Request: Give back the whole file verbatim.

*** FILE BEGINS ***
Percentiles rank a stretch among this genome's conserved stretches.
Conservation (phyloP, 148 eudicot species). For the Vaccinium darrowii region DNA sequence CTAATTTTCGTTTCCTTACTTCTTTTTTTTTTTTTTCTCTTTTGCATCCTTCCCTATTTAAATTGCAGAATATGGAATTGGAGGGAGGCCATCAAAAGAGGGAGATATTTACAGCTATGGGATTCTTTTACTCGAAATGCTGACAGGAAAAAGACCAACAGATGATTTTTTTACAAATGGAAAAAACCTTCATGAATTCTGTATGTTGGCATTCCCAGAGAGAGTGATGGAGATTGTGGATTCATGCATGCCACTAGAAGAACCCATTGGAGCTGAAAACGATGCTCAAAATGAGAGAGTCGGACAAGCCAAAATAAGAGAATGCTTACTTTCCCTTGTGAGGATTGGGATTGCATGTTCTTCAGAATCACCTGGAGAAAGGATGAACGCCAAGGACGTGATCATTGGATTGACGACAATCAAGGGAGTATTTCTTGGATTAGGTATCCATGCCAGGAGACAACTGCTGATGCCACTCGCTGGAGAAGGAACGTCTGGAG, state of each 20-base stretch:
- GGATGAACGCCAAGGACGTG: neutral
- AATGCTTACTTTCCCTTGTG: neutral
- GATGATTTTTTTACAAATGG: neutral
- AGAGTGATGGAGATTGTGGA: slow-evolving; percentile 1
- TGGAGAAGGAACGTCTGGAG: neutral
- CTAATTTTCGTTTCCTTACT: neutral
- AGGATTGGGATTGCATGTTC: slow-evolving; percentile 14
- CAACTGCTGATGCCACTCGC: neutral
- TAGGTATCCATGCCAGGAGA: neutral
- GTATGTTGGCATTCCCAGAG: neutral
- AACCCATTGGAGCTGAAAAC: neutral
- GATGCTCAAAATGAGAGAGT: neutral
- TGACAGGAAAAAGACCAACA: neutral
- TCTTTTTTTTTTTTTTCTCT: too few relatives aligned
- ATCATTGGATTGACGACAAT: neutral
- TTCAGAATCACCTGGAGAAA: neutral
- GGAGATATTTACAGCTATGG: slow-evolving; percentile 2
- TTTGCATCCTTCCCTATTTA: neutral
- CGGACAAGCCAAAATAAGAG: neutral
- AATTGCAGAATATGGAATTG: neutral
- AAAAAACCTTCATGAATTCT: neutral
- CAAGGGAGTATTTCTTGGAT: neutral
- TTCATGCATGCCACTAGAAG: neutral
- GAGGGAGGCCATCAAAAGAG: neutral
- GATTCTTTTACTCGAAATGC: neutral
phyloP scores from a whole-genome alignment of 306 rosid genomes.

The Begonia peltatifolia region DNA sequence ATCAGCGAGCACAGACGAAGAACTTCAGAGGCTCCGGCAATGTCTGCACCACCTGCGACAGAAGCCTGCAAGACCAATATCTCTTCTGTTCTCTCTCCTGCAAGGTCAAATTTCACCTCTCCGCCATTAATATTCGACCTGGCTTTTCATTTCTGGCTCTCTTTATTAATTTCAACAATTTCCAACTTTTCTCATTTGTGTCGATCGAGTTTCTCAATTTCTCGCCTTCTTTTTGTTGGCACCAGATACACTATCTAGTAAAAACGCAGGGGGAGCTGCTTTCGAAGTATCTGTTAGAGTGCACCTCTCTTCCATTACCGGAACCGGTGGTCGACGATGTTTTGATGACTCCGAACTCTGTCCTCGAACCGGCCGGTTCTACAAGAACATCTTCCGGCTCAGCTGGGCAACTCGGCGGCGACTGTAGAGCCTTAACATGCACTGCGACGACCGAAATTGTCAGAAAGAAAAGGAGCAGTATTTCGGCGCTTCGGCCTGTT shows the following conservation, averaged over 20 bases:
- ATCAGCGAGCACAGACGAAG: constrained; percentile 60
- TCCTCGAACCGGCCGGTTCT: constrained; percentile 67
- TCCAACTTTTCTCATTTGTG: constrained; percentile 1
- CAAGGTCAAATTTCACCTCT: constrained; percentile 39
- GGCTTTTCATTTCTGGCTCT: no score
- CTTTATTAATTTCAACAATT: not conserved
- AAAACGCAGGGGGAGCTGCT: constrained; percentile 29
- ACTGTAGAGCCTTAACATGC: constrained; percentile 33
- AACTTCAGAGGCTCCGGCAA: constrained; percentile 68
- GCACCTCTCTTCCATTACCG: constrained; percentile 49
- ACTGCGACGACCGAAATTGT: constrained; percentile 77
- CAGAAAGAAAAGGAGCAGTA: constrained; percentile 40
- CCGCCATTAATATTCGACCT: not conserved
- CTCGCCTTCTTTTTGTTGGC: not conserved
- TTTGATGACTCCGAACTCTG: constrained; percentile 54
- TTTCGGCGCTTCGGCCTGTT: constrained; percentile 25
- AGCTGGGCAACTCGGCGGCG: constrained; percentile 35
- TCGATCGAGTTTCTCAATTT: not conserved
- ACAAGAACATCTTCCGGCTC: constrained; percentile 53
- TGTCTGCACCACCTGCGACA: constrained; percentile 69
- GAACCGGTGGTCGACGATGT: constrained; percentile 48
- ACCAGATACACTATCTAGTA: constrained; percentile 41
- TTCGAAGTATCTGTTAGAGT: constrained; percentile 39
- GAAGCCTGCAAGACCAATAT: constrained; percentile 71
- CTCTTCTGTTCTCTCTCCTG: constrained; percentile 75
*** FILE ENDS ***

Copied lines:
Percentiles rank a stretch among this genome's conserved stretches.
Conservation (phyloP, 148 eudicot species). For the Vaccinium darrowii region DNA sequence CTAATTTTCGTTTCCTTACTTCTTTTTTTTTTTTTTCTCTTTTGCATCCTTCCCTATTTAAATTGCAGAATATGGAATTGGAGGGAGGCCATCAAAAGAGGGAGATATTTACAGCTATGGGATTCTTTTACTCGAAATGCTGACAGGAAAAAGACCAACAGATGATTTTTTTACAAATGGAAAAAACCTTCATGAATTCTGTATGTTGGCATTCCCAGAGAGAGTGATGGAGATTGTGGATTCATGCATGCCACTAGAAGAACCCATTGGAGCTGAAAACGATGCTCAAAATGAGAGAGTCGGACAAGCCAAAATAAGAGAATGCTTACTTTCCCTTGTGAGGATTGGGATTGCATGTTCTTCAGAATCACCTGGAGAAAGGATGAACGCCAAGGACGTGATCATTGGATTGACGACAATCAAGGGAGTATTTCTTGGATTAGGTATCCATGCCAGGAGACAACTGCTGATGCCACTCGCTGGAGAAGGAACGTCTGGAG, state of each 20-base stretch:
- GGATGAACGCCAAGGACGTG: neutral
- AATGCTTACTTTCCCTTGTG: neutral
- GATGATTTTTTTACAAATGG: neutral
- AGAGTGATGGAGATTGTGGA: slow-evolving; percentile 1
- TGGAGAAGGAACGTCTGGAG: neutral
- CTAATTTTCGTTTCCTTACT: neutral
- AGGATTGGGATTGCATGTTC: slow-evolving; percentile 14
- CAACTGCTGATGCCACTCGC: neutral
- TAGGTATCCATGCCAGGAGA: neutral
- GTATGTTGGCATTCCCAGAG: neutral
- AACCCATTGGAGCTGAAAAC: neutral
- GATGCTCAAAATGAGAGAGT: neutral
- TGACAGGAAAAAGACCAACA: neutral
- TCTTTTTTTTTTTTTTCTCT: too few relatives aligned
- ATCATTGGATTGACGACAAT: neutral
- TTCAGAATCACCTGGAGAAA: neutral
- GGAGATATTTACAGCTATGG: slow-evolving; percentile 2
- TTTGCATCCTTCCCTATTTA: neutral
- CGGACAAGCCAAAATAAGAG: neutral
- AATTGCAGAATATGGAATTG: neutral
- AAAAAACCTTCATGAATTCT: neutral
- CAAGGGAGTATTTCTTGGAT: neutral
- TTCATGCATGCCACTAGAAG: neutral
- GAGGGAGGCCATCAAAAGAG: neutral
- GATTCTTTTACTCGAAATGC: neutral
phyloP scores from a whole-genome alignment of 306 rosid genomes.

The Begonia peltatifolia region DNA sequence ATCAGCGAGCACAGACGAAGAACTTCAGAGGCTCCGGCAATGTCTGCACCACCTGCGACAGAAGCCTGCAAGACCAATATCTCTTCTGTTCTCTCTCCTGCAAGGTCAAATTTCACCTCTCCGCCATTAATATTCGACCTGGCTTTTCATTTCTGGCTCTCTTTATTAATTTCAACAATTTCCAACTTTTCTCATTTGTGTCGATCGAGTTTCTCAATTTCTCGCCTTCTTTTTGTTGGCACCAGATACACTATCTAGTAAAAACGCAGGGGGAGCTGCTTTCGAAGTATCTGTTAGAGTGCACCTCTCTTCCATTACCGGAACCGGTGGTCGACGATGTTTTGATGACTCCGAACTCTGTCCTCGAACCGGCCGGTTCTACAAGAACATCTTCCGGCTCAGCTGGGCAACTCGGCGGCGACTGTAGAGCCTTAACATGCACTGCGACGACCGAAATTGTCAGAAAGAAAAGGAGCAGTATTTCGGCGCTTCGGCCTGTT shows the following conservation, averaged over 20 bases:
- ATCAGCGAGCACAGACGAAG: constrained; percentile 60
- TCCTCGAACCGGCCGGTTCT: constrained; percentile 67
- TCCAACTTTTCTCATTTGTG: constrained; percentile 1
- CAAGGTCAAATTTCACCTCT: constrained; percentile 39
- GGCTTTTCATTTCTGGCTCT: no score
- CTTTATTAATTTCAACAATT: not conserved
- AAAACGCAGGGGGAGCTGCT: constrained; percentile 29
- ACTGTAGAGCCTTAACATGC: constrained; percentile 33
- AACTTCAGAGGCTCCGGCAA: constrained; percentile 68
- GCACCTCTCTTCCATTACCG: constrained; percentile 49
- ACTGCGACGACCGAAATTGT: constrained; percentile 77
- CAGAAAGAAAAGGAGCAGTA: constrained; percentile 40
- CCGCCATTAATATTCGACCT: not conserved
- CTCGCCTTCTTTTTGTTGGC: not conserved
- TTTGATGACTCCGAACTCTG: constrained; percentile 54
- TTTCGGCGCTTCGGCCTGTT: constrained; percentile 25
- AGCTGGGCAACTCGGCGGCG: constrained; percentile 35
- TCGATCGAGTTTCTCAATTT: not conserved
- ACAAGAACATCTTCCGGCTC: constrained; percentile 53
- TGTCTGCACCACCTGCGACA: constrained; percentile 69
- GAACCGGTGGTCGACGATGT: constrained; percentile 48
- ACCAGATACACTATCTAGTA: constrained; percentile 41
- TTCGAAGTATCTGTTAGAGT: constrained; percentile 39
- GAAGCCTGCAAGACCAATAT: constrained; percentile 71
- CTCTTCTGTTCTCTCTCCTG: constrained; percentile 75